Microsoft word - uspa equine d m rules final

The following classes of drugs are allowed to be administered to polo horses without penalty. 1. Antibiotics with the exception of penicillin procaine 2. Deformers 3. Hormonal therapies 4. Anti-Ulcer medications [USPA Comment: The USPA neither supports nor condones excessive dosages and / or introduction of non-therapeutic levels of the Permitted Drug and / or vitamins and minerals for performance enhancing purposes. See, e.g., Rule 5.2.e below. Owners and Players are urged to consult their veterinarians for proper dosage levels consistent with these Rules.] 2. RESTRICTED USE DRUGS
The following drugs are allowed at the following Allowable Blood and Urine Levels and therefore do not require a USPA Medication Report Form 1 (Therapeutic Drug
Use Form).
[USPA Comment: The Maximum Dosage and Latest Administration Hour Guidelines below are for informational purposes only, but are based on scientific evidence that a sampled horse will generally fall within normal testing ranges. However, each horse is different and therefore Owners, Players and other parties responsible under these Rules are advised to consult with a licensed Veterinarian before using these Restricted Drugs. NOTE FURTHER that Restricted Levels in Blood indicated on the Rule 2.1 Chart below are INCLUDED in Rule 2.1 and therefore any horse testing in excess of those Allowable Levels will subject the responsible parties under these Rules to a charge of a Conduct Violation]. RESTRICTED MEDICATION ALLOWABLE BLOOD AND LEVELS and RESTRICTED MEDICATION DOSE AND TIME GUIDELINES Oral, 2 doses each day, < 2.5 micrograms/ml The maximum treatment time for any of the above permitted medications is 5 days, with the exceptions of diclofenac and firocoxib. Diclofenac, may be administered for
10 successive days and firocoxib may be administered for 14 successive days.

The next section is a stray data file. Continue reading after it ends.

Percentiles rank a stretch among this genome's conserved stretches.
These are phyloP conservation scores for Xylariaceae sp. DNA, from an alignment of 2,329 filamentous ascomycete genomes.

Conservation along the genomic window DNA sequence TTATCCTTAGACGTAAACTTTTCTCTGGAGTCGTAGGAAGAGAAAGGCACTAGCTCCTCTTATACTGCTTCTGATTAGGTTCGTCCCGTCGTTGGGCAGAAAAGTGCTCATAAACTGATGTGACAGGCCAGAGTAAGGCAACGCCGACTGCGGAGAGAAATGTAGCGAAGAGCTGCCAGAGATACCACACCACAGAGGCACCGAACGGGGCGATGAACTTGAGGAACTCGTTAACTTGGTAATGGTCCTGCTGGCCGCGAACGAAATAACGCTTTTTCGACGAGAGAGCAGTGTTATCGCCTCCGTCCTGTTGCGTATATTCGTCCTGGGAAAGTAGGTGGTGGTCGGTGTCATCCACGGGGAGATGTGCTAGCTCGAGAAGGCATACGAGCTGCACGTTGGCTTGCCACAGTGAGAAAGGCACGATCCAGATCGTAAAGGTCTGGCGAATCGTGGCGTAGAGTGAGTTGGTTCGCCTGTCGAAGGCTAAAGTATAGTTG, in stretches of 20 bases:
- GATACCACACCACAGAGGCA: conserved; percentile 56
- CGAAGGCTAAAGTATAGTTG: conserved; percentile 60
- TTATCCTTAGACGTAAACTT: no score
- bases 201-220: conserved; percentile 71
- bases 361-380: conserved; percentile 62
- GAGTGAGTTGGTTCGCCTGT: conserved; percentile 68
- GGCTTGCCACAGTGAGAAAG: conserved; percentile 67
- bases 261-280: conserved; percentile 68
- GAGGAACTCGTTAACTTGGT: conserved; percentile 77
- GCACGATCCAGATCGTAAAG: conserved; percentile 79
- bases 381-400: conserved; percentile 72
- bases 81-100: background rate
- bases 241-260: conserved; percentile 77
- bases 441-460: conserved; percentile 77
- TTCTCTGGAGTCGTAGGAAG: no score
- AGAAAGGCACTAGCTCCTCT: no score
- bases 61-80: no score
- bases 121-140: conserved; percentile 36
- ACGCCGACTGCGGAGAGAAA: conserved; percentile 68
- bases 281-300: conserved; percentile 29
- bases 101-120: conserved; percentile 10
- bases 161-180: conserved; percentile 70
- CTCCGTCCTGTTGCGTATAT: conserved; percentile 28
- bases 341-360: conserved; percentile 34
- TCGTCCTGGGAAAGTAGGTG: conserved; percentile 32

[USPA Comment: Caution is urged when using compounded medications with varying administration routes not specified above. Only the above administration routes with non-compounded medications have been evaluated for the dose and time recommendations. ] 2.3.1 A horse may not be administered more than one permitted Non-Steroidal Anti-Inflammatory Drug (NSAlD) during any one 7 day time period. 2.3.2 If an additional NSAID has been administered more than 12 hours prior to competition for a therapeutic reason, and therefore falls under the Therapeutic Drug
Use provision (Rule 3), then a USPA Medication Report Form 1, indicating the use of
the additional NSAID, must be filed and received by the USPA prior to the USPA event
in which the horse will next appear.
[USPA Comment: Whenever administering a NSAID, any additional NSAID should not be administered during the 7 days prior to the next competition in which the horse is competing.] 3. THERAPEUTIC DRUG USE
Any drug administered at least 12 hours prior to the competition for a
medically and scientifically valid therapeutic purpose must: (1) be administered by a
Veterinarian licensed in the specific State within the United States wherein the USPA event
occurs; and (2) requires that a USPA Medication Report Form 1 be submitted by the owner
or his or her representative to explain the presence of medications that may later appear on a
Drug Test Screen.
Notwithstanding the foregoing Rule 3.1, the following drugs may be administered at the following dose and time limits and do require that a USPA Medication
Report Form 1
be submitted.
Minor injuries occurring before a competition, such as scrapes or lacerations, may be treated by a licensed Veterinarian. An Authorization of Emergency Treatment of
Lacerations Form (USPA Medication Form 2) must be filed with the USPA indicating all
medications used in such treatment.
In the event emergency treatment occurs immediately before or during the horse appearing in competition, Form 2 must be submitted to the USPA, signed and dated by
the Treating Veterinarian, within 24 hours of that treatment.
[USPA Comment: The submission of Forms 1 or 2 is not intended to create a “free pass” to a positive test of samples taken from a horse. In assessing whether a violation of these Rules has occurred, the USPA will consider the entire factual and medical context surrounding the administration of the treatment reported in Form 1 or 2, including but not limited to the reason for the treatment and the necessity of the type and amount of drug or medication utilized.] 5. PROHIBITED DRUGS AND SUBSTANCES